How the EC processes votes for a Cherokee Nation election

A Cherokee Nation Election Commission designee brings ballot box computers to the EC offices on July 24, 2011. Ballot boxes are returned to EC officials to begin the official counting of votes after polls are closed on Election Day. 

TAHLEQUAH – The Cherokee Nation Election Commission has a process for in-person, early and absentee voting to ensure that all votes are accounted for in a tribal election.

When absentee ballots are mailed in, usually before Election Day, they are placed in a secured absentee ballot box located at the Tahlequah post office.

“The absentee ballots shall be removed from the post office and taken to the Election Commission Office by members of the Election Commission or their designees at the appropriate time to be verified and counted for the election,” states Title 26 Election Law Sec- tion 79.

Absentee ballots requested by voters who return them in person to the EC are referred to as walk-in absentee voting or early voting.

According to Title 26 Section 78.A, a voter who returns an ab- sentee ballot in-person, “must cast a challenged ballot to allow the Election Commission to deter- mine whether an absentee ballot was cast. In the event that a valid absentee ballot was returned by the voter, the challenged ballot will not be counted. In the event that
a valid absentee ballot was not re- turned by the voter, the challenged ballot will be counted.”

The EC will scan an absentee envelope bar code for all absentee ballots returned by mail or in-per- son and the voter will receive “Voter History” credit.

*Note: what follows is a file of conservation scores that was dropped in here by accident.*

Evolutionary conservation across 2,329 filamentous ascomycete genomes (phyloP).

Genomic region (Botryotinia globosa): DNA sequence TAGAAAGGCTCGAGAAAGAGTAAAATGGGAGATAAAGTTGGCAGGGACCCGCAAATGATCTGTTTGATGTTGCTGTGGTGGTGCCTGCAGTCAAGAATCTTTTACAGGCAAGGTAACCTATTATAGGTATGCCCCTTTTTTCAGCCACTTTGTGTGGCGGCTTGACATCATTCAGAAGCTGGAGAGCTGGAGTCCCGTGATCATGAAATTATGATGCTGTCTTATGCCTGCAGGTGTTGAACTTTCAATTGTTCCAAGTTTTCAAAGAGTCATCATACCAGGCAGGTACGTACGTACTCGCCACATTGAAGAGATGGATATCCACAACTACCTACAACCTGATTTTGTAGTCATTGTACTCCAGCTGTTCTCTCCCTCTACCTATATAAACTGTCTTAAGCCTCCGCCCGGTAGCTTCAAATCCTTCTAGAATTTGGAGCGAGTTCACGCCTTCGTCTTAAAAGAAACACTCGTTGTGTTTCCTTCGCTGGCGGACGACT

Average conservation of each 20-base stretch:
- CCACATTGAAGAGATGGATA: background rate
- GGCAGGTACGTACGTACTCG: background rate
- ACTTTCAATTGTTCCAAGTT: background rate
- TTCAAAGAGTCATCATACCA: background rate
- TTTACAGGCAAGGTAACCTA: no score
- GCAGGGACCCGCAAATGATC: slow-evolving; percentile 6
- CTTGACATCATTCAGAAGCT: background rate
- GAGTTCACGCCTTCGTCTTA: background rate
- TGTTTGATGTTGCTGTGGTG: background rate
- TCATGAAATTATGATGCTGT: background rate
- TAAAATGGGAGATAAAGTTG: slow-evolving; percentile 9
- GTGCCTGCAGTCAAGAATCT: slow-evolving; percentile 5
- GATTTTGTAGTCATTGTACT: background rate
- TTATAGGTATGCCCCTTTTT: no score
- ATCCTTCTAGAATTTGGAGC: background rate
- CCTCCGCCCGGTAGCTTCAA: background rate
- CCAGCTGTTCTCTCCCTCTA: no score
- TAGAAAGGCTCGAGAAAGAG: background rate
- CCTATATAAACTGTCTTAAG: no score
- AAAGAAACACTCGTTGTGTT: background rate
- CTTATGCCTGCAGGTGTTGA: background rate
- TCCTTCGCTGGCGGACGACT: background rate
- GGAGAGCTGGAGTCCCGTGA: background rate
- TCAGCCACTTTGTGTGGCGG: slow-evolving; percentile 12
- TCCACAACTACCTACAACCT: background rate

On Election Day, as voters visit their designated precincts and votes are cast they are “counted and tallied by the counting de- vice.”

According to EC officials, all ballots cast at a precinct, in-person absentee and mail-in absentee are counted and tallied by a counting device called an eScan tabulator when polls are closed.

Title 26 Election Law Section

92.B states that the EC “shall establish the number of printouts of results needed for certification purposes, the procedure for count- ing of the votes, posting of the results for the precincts, consoli- dated return of election results and posting of such results.”

According to an EC document, a “Certificate of Vote” form is provided by the EC to each pre- cinct and completed by precinct officials. It is a four-page form. Each copy is a different color and designated for a specific purpose:

• The white copy is returned to the EC office with election results;

• The pink copy is placed in the ballot transfer case marked “box 1”;

• The canary copy is posted on the precinct door at the end of the day; and

• The goldenrod copy is returned to the EC office with reports to post on the EC window for public viewing.

Other reports to ensure accuracy that are copied and placed in the minutes, for public view and in a vault with other election-related material and stored for permanent record are:

• Precinct report information, which remains unofficial until certified;

• Precinct names and districts;

• Mail-in or dropbox absentee totals and percentages;

• In-person absentee totals and percentages;

• Election Day totals and per- centages and number of voters that actually voted and percentages;

• A canvass report that contains totals for each race, candidate name and percent of voter turnout and;

• A cumulative report that contains totals per race, candidate name and all percentages of each race, which is certified by the EC in a meeting.

The EC will certify all results upon the final outcome for all elective offices and make those cer- tifications available to the public.